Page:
Monday, November 14, 2011

Foreign national working in US needed help? | Legal protection to a forign worker in USA

Rules and Controls:

1.Employers, and people who help them, may use rules and controls to make it harder for you and other workers to leave, complain about mistreatment, or seek help. For example:

  •  Rules against leaving the workplace, or strict rules about where you can go when not working;
  • Rules against holding onto your own passport, visa, birth certification, or other identification documents;
  •  Denial of adequate food, sleep, or medical care; or
  • Preventing or restricting you from communicating freely with family, other workers, or others outside the workplace.
Employers, and people who help them, may also use deception and lies. For example:

  • False promises about working conditions, living conditions, or pay;
  • Telling you that you have no rights;
  • Telling you that you will not be believed if you try to seek help; and
  • Instructing you to lie about their identity.
2. What should I do if these things are happening to me?

If any one of these things is happening to you or you are in a dangerous situation, get help immediately by calling 911, the National Human Trafficking Resource Center (1-888-373-7888), or the Trafficking in Persons and Worker Exploitation Task Force Complaint Line (1-888-428-7581). They can help refer you to a local organization that help victims of human trafficking in your area.

If you are in physical danger, you should call 911 to reach the Police. If you call the police, show them this pamphlet and tell them about the abuse that you have suffered.

3. Will I be deported if I report the abuse?

There are programs to protect people who report abuse. You should not be afraid to seek help even if you have immigration concerns. You should consult with an immigration attorney who does not work for your employer. The hotline can help you find someone to consult.

If you believe you may be a victim of human trafficking or of another serious crime, including rape or sexual assault, you may be entitled to a different nonimmigrant visa, like a T visa (for trafficking victims) or a U visa (for victims of other serious crimes). These visas were created to provide protection for certain crime victims worried about their immigration status. Many people are unfamiliar with these visas and you may need to tell people assisting you about them.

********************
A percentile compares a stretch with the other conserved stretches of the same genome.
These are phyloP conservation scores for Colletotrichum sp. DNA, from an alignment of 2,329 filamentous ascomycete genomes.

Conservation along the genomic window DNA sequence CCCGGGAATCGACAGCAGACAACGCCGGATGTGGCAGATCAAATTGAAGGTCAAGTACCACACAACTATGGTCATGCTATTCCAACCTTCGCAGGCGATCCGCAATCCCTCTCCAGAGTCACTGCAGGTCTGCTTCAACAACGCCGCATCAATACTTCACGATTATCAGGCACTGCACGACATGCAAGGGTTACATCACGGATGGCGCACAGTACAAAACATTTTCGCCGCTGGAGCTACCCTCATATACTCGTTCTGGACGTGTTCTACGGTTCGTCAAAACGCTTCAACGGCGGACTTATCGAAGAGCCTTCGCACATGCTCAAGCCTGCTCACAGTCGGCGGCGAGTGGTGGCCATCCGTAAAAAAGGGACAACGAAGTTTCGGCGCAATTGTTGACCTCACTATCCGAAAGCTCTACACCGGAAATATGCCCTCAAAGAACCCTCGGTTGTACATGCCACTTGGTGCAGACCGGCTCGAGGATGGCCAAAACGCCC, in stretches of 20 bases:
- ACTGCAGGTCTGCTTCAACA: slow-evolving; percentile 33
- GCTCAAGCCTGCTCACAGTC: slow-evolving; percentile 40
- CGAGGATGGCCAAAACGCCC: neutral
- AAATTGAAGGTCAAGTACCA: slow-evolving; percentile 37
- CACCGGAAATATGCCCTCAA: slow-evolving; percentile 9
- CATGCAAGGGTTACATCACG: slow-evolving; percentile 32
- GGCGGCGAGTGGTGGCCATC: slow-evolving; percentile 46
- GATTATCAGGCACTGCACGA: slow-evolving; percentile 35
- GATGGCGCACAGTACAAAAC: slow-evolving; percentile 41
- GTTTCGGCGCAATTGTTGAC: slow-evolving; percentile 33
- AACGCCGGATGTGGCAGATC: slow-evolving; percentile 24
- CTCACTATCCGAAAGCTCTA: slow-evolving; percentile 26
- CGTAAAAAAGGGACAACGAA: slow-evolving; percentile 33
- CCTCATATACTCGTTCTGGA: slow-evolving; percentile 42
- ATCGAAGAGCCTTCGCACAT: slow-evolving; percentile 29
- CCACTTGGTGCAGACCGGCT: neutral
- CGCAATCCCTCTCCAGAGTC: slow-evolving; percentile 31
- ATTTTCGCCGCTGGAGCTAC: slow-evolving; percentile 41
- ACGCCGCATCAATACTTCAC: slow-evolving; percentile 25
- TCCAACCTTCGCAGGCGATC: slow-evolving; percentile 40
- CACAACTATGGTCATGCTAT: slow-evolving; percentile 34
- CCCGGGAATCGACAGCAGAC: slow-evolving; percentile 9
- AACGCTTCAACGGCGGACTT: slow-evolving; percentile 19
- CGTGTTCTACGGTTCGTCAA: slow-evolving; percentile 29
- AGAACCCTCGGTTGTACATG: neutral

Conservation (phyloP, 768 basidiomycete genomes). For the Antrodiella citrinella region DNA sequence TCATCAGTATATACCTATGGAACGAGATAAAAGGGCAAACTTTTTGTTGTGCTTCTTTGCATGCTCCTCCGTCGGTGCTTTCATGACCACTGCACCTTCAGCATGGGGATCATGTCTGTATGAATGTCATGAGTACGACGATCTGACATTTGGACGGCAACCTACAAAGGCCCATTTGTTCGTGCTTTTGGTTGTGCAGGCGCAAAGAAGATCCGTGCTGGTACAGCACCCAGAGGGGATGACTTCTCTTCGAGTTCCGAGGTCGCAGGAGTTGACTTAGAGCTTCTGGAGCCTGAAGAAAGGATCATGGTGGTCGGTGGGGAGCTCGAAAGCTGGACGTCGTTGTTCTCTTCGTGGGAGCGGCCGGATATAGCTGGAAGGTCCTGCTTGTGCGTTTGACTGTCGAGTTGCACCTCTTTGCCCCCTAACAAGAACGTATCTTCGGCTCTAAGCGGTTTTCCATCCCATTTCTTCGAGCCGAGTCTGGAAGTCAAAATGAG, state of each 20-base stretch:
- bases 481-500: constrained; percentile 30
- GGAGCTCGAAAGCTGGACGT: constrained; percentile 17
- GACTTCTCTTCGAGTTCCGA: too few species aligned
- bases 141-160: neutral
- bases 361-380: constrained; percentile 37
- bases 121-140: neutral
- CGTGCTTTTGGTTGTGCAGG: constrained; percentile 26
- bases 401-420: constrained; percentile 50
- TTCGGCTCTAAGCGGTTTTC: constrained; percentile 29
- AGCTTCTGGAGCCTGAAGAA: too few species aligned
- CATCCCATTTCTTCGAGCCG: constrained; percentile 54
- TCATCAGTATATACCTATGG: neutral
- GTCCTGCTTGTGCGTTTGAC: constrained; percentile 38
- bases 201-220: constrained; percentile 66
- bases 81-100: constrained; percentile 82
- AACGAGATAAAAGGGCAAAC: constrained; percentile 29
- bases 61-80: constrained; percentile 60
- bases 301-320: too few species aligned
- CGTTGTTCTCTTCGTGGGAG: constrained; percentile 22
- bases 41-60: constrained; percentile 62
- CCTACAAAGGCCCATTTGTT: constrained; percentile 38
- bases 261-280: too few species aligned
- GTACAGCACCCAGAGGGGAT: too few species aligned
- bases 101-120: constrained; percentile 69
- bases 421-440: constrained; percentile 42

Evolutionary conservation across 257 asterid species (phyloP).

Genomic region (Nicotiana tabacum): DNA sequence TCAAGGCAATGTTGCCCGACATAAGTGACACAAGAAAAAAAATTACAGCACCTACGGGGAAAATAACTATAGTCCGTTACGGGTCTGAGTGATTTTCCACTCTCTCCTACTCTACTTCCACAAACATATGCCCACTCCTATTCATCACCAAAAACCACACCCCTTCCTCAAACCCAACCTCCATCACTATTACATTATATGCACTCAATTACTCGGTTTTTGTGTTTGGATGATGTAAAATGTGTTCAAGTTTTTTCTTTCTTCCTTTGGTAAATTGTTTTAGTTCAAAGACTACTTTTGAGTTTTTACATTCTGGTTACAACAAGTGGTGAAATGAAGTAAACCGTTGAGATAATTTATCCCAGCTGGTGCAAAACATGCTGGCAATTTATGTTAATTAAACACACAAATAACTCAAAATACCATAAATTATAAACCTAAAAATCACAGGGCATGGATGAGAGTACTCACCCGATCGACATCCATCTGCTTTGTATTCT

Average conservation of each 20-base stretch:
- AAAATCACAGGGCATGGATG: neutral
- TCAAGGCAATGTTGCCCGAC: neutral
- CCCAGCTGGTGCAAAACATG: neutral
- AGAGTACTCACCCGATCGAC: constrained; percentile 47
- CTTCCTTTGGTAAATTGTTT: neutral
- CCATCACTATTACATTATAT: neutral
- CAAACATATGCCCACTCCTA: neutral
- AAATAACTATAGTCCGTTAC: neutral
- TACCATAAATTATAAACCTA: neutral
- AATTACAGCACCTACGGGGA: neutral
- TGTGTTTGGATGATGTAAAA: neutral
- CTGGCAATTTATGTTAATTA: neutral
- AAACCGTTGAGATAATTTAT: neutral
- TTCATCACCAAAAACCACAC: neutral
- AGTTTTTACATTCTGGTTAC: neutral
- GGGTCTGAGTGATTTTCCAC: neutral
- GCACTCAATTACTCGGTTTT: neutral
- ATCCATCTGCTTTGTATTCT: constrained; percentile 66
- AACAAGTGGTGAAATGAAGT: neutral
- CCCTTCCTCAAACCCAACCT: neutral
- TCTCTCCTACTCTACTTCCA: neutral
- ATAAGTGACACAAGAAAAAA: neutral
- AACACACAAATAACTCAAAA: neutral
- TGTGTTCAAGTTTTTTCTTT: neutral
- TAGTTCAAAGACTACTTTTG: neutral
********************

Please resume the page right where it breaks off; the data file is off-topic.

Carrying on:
4. What services are available for victims of human trafficking?

  • If you are a victim of trafficking in the United States, you may be eligible for benefits, services, and immigration remedies under federal or state programs.
  • Many organizations can help you access these services, which include medical care, mental health care, housing, dental care, legal advocacy for immigration and other legal needs, employment assistance, and public benefits.
Recognizing that you are in an abusive employment situation is the first step toward getting help.

If you arrive in the United States and have problems at work, you should seek help immediately. Do not believe your employer if he or she says that you do not have legal rights in the United States. Do not accept legal advice from your employer, contractor, or recruiter. Only an attorney representing you should give you legal advice.

If you believe your rights are being violated, the hotlines listed in this pamphlet can help you reach local organizations that can provide further assistance. Do not be afraid to contact these organizations! They are here to help you.

This pamphlet is not a substitute for legal advice. There are many different types of temporary work and educational visas, and you should not be afraid to ask for more information about your visa.


National Human Trafficking Resource Center 1-888-373-7888 (24 hours)

Trafficking in Persons and Worker Exploitation Task Force Complaint Line 1-888-428-7581

(Monday — Friday, 9am-5pm Eastern Time)